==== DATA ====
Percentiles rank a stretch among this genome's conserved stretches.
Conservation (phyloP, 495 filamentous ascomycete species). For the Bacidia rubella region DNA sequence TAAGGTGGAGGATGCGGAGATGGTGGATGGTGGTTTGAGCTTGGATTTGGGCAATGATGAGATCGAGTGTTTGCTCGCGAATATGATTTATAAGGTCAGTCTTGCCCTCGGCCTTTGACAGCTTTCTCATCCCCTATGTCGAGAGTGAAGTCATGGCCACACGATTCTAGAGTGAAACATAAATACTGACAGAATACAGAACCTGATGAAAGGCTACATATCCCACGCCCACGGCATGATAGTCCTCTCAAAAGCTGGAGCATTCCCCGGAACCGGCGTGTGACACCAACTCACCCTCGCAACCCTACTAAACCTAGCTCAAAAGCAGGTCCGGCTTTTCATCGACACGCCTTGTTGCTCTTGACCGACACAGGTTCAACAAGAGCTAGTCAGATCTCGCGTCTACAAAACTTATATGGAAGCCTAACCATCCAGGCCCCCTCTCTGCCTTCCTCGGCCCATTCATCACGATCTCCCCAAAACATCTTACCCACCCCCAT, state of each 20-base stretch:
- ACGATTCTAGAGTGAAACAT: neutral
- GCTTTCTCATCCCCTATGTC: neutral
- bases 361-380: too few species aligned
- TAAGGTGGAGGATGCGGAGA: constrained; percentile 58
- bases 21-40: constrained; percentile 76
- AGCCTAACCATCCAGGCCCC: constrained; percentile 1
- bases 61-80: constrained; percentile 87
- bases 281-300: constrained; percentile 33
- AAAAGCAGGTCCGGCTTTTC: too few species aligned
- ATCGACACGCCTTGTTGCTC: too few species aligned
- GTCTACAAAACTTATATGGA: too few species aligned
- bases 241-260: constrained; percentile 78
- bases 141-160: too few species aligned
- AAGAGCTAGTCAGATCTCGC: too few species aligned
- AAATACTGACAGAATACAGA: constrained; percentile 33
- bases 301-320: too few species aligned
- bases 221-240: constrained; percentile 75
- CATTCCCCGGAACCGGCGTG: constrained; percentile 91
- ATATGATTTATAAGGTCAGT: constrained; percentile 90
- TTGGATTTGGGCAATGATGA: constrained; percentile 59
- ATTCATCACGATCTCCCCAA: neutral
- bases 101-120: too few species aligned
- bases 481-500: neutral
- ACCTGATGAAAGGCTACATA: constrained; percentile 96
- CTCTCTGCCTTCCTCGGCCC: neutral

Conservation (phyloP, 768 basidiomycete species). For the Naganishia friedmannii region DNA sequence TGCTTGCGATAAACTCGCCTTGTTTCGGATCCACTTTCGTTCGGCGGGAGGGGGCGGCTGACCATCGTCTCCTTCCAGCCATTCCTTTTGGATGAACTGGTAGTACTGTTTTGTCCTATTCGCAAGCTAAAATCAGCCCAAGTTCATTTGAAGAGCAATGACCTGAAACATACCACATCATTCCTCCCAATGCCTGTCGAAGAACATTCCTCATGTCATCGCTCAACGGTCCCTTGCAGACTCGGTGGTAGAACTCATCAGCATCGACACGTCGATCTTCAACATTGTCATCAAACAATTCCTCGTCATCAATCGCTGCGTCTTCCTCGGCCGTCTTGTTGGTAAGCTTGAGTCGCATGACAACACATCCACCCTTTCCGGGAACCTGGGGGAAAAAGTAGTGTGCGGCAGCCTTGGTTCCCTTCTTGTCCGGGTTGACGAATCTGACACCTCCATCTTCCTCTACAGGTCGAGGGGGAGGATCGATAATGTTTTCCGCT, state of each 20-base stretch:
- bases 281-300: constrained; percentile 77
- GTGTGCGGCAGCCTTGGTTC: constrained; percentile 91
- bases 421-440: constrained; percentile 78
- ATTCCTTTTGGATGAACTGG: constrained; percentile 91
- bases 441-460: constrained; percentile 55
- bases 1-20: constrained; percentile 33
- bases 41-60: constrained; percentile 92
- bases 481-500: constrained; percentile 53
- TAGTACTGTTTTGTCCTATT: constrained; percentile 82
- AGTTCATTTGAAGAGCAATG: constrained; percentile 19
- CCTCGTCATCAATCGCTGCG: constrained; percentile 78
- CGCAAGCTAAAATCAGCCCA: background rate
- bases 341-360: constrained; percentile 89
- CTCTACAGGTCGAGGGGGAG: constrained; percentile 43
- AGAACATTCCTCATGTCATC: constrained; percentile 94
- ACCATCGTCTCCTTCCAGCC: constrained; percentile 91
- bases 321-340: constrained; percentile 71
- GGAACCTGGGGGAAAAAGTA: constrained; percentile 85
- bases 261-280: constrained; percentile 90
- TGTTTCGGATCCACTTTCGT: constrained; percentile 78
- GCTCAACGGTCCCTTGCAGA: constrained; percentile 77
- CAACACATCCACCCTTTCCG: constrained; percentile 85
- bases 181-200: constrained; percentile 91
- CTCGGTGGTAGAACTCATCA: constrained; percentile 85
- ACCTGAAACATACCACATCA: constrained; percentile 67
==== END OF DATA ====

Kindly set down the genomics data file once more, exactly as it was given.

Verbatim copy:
Percentiles rank a stretch among this genome's conserved stretches.
Conservation (phyloP, 495 filamentous ascomycete species). For the Bacidia rubella region DNA sequence TAAGGTGGAGGATGCGGAGATGGTGGATGGTGGTTTGAGCTTGGATTTGGGCAATGATGAGATCGAGTGTTTGCTCGCGAATATGATTTATAAGGTCAGTCTTGCCCTCGGCCTTTGACAGCTTTCTCATCCCCTATGTCGAGAGTGAAGTCATGGCCACACGATTCTAGAGTGAAACATAAATACTGACAGAATACAGAACCTGATGAAAGGCTACATATCCCACGCCCACGGCATGATAGTCCTCTCAAAAGCTGGAGCATTCCCCGGAACCGGCGTGTGACACCAACTCACCCTCGCAACCCTACTAAACCTAGCTCAAAAGCAGGTCCGGCTTTTCATCGACACGCCTTGTTGCTCTTGACCGACACAGGTTCAACAAGAGCTAGTCAGATCTCGCGTCTACAAAACTTATATGGAAGCCTAACCATCCAGGCCCCCTCTCTGCCTTCCTCGGCCCATTCATCACGATCTCCCCAAAACATCTTACCCACCCCCAT, state of each 20-base stretch:
- ACGATTCTAGAGTGAAACAT: neutral
- GCTTTCTCATCCCCTATGTC: neutral
- bases 361-380: too few species aligned
- TAAGGTGGAGGATGCGGAGA: constrained; percentile 58
- bases 21-40: constrained; percentile 76
- AGCCTAACCATCCAGGCCCC: constrained; percentile 1
- bases 61-80: constrained; percentile 87
- bases 281-300: constrained; percentile 33
- AAAAGCAGGTCCGGCTTTTC: too few species aligned
- ATCGACACGCCTTGTTGCTC: too few species aligned
- GTCTACAAAACTTATATGGA: too few species aligned
- bases 241-260: constrained; percentile 78
- bases 141-160: too few species aligned
- AAGAGCTAGTCAGATCTCGC: too few species aligned
- AAATACTGACAGAATACAGA: constrained; percentile 33
- bases 301-320: too few species aligned
- bases 221-240: constrained; percentile 75
- CATTCCCCGGAACCGGCGTG: constrained; percentile 91
- ATATGATTTATAAGGTCAGT: constrained; percentile 90
- TTGGATTTGGGCAATGATGA: constrained; percentile 59
- ATTCATCACGATCTCCCCAA: neutral
- bases 101-120: too few species aligned
- bases 481-500: neutral
- ACCTGATGAAAGGCTACATA: constrained; percentile 96
- CTCTCTGCCTTCCTCGGCCC: neutral

Conservation (phyloP, 768 basidiomycete species). For the Naganishia friedmannii region DNA sequence TGCTTGCGATAAACTCGCCTTGTTTCGGATCCACTTTCGTTCGGCGGGAGGGGGCGGCTGACCATCGTCTCCTTCCAGCCATTCCTTTTGGATGAACTGGTAGTACTGTTTTGTCCTATTCGCAAGCTAAAATCAGCCCAAGTTCATTTGAAGAGCAATGACCTGAAACATACCACATCATTCCTCCCAATGCCTGTCGAAGAACATTCCTCATGTCATCGCTCAACGGTCCCTTGCAGACTCGGTGGTAGAACTCATCAGCATCGACACGTCGATCTTCAACATTGTCATCAAACAATTCCTCGTCATCAATCGCTGCGTCTTCCTCGGCCGTCTTGTTGGTAAGCTTGAGTCGCATGACAACACATCCACCCTTTCCGGGAACCTGGGGGAAAAAGTAGTGTGCGGCAGCCTTGGTTCCCTTCTTGTCCGGGTTGACGAATCTGACACCTCCATCTTCCTCTACAGGTCGAGGGGGAGGATCGATAATGTTTTCCGCT, state of each 20-base stretch:
- bases 281-300: constrained; percentile 77
- GTGTGCGGCAGCCTTGGTTC: constrained; percentile 91
- bases 421-440: constrained; percentile 78
- ATTCCTTTTGGATGAACTGG: constrained; percentile 91
- bases 441-460: constrained; percentile 55
- bases 1-20: constrained; percentile 33
- bases 41-60: constrained; percentile 92
- bases 481-500: constrained; percentile 53
- TAGTACTGTTTTGTCCTATT: constrained; percentile 82
- AGTTCATTTGAAGAGCAATG: constrained; percentile 19
- CCTCGTCATCAATCGCTGCG: constrained; percentile 78
- CGCAAGCTAAAATCAGCCCA: background rate
- bases 341-360: constrained; percentile 89
- CTCTACAGGTCGAGGGGGAG: constrained; percentile 43
- AGAACATTCCTCATGTCATC: constrained; percentile 94
- ACCATCGTCTCCTTCCAGCC: constrained; percentile 91
- bases 321-340: constrained; percentile 71
- GGAACCTGGGGGAAAAAGTA: constrained; percentile 85
- bases 261-280: constrained; percentile 90
- TGTTTCGGATCCACTTTCGT: constrained; percentile 78
- GCTCAACGGTCCCTTGCAGA: constrained; percentile 77
- CAACACATCCACCCTTTCCG: constrained; percentile 85
- bases 181-200: constrained; percentile 91
- CTCGGTGGTAGAACTCATCA: constrained; percentile 85
- ACCTGAAACATACCACATCA: constrained; percentile 67